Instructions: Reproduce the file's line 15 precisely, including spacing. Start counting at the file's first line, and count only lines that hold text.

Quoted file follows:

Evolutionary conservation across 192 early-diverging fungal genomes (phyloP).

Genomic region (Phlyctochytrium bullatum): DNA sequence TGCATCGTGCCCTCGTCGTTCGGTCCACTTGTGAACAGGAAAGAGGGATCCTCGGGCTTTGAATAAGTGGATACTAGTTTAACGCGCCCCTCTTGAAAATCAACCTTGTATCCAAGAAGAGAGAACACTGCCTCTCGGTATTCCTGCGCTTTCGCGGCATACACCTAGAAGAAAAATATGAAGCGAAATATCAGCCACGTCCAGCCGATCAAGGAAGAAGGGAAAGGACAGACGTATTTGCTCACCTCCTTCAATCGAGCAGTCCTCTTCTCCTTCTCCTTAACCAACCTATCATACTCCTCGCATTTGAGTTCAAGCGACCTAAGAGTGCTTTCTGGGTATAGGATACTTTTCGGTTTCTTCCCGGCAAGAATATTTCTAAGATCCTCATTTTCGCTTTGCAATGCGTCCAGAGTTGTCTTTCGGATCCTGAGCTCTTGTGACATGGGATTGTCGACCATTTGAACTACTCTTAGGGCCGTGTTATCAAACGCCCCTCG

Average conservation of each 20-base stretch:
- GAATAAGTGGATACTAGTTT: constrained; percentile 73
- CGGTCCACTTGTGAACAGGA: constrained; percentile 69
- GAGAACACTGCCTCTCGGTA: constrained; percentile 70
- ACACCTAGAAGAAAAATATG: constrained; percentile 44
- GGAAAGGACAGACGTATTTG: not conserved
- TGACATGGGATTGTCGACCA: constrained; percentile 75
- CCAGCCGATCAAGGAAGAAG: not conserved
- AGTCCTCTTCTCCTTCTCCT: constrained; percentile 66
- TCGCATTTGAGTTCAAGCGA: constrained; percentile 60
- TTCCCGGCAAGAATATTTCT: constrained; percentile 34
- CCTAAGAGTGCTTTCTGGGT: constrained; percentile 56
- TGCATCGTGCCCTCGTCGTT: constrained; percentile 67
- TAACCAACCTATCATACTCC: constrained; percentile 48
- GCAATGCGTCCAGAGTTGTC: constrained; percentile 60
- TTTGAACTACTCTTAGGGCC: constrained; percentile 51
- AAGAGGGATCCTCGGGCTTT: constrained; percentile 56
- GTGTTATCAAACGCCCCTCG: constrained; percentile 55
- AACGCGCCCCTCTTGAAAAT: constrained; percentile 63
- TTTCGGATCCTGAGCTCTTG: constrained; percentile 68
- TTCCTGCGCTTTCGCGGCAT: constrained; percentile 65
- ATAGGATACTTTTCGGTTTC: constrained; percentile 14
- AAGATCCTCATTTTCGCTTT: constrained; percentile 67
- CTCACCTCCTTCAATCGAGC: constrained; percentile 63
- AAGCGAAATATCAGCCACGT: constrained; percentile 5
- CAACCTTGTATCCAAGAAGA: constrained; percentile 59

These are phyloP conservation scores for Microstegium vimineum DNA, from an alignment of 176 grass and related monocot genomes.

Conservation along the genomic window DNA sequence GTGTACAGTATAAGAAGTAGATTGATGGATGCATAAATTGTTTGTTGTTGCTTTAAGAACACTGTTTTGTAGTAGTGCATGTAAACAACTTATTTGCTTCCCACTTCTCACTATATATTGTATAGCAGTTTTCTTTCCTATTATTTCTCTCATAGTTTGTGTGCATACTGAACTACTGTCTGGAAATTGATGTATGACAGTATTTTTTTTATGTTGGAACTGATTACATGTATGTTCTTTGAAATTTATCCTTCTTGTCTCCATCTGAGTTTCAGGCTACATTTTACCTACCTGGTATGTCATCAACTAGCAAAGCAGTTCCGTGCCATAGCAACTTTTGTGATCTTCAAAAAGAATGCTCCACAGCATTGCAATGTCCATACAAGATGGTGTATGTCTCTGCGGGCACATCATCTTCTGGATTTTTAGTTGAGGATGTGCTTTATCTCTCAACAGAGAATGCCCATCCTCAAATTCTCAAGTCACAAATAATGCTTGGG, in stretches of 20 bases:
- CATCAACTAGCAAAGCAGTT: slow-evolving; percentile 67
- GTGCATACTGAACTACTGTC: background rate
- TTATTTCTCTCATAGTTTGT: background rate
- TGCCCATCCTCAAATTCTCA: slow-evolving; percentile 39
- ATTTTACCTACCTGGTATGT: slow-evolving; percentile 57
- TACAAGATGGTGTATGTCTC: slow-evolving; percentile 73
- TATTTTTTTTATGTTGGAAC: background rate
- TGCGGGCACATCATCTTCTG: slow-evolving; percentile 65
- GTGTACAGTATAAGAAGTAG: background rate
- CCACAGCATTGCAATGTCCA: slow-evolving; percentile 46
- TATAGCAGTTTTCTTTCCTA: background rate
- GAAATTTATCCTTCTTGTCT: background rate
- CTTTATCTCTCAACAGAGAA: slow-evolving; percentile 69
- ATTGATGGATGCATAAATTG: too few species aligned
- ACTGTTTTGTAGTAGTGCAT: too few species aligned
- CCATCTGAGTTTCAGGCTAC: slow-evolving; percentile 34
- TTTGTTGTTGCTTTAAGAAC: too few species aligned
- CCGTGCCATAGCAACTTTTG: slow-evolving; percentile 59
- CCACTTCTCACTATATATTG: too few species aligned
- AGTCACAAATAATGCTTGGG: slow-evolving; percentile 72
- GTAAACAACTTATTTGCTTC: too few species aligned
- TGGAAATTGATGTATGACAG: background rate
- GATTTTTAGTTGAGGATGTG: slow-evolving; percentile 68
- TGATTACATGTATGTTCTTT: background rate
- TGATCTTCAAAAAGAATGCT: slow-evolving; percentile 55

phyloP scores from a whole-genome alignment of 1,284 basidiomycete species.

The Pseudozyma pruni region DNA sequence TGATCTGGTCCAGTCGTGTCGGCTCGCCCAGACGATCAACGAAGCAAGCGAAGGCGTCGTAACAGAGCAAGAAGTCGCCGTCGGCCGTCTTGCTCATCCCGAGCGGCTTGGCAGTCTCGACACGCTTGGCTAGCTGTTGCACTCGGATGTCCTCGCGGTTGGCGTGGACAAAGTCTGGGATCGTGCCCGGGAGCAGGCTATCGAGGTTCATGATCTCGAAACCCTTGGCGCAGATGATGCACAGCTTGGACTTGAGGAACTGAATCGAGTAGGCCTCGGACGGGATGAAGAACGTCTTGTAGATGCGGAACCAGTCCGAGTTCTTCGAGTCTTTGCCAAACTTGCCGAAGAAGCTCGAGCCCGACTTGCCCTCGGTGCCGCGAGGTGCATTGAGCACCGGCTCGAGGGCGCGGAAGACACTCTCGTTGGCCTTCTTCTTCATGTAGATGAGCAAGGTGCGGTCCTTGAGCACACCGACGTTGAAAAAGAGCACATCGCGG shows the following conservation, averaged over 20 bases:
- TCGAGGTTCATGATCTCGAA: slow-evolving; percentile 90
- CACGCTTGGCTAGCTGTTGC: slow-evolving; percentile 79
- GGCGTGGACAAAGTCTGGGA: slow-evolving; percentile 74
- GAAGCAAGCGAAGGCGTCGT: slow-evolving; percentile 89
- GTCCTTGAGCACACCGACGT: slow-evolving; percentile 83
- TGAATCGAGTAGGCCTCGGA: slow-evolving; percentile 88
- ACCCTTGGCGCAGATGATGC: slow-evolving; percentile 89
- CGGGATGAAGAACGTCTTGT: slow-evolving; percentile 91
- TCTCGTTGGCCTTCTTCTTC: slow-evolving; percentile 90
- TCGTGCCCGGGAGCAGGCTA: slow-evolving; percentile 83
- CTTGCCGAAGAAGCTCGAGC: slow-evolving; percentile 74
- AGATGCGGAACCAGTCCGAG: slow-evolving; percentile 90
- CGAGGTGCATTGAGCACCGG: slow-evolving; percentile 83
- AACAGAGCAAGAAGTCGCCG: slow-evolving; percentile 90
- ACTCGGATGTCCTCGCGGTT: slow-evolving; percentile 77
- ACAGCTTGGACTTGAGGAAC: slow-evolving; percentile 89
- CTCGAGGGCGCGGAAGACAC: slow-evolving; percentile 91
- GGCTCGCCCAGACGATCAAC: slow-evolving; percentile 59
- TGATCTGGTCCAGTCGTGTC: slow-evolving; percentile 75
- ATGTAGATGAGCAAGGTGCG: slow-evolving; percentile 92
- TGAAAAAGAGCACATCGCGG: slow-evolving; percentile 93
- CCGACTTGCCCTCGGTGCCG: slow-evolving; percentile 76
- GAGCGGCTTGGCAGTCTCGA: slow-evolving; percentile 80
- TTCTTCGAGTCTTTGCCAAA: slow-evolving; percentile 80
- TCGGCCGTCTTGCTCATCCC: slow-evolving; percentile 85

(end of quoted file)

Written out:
- TGCATCGTGCCCTCGTCGTT: constrained; percentile 67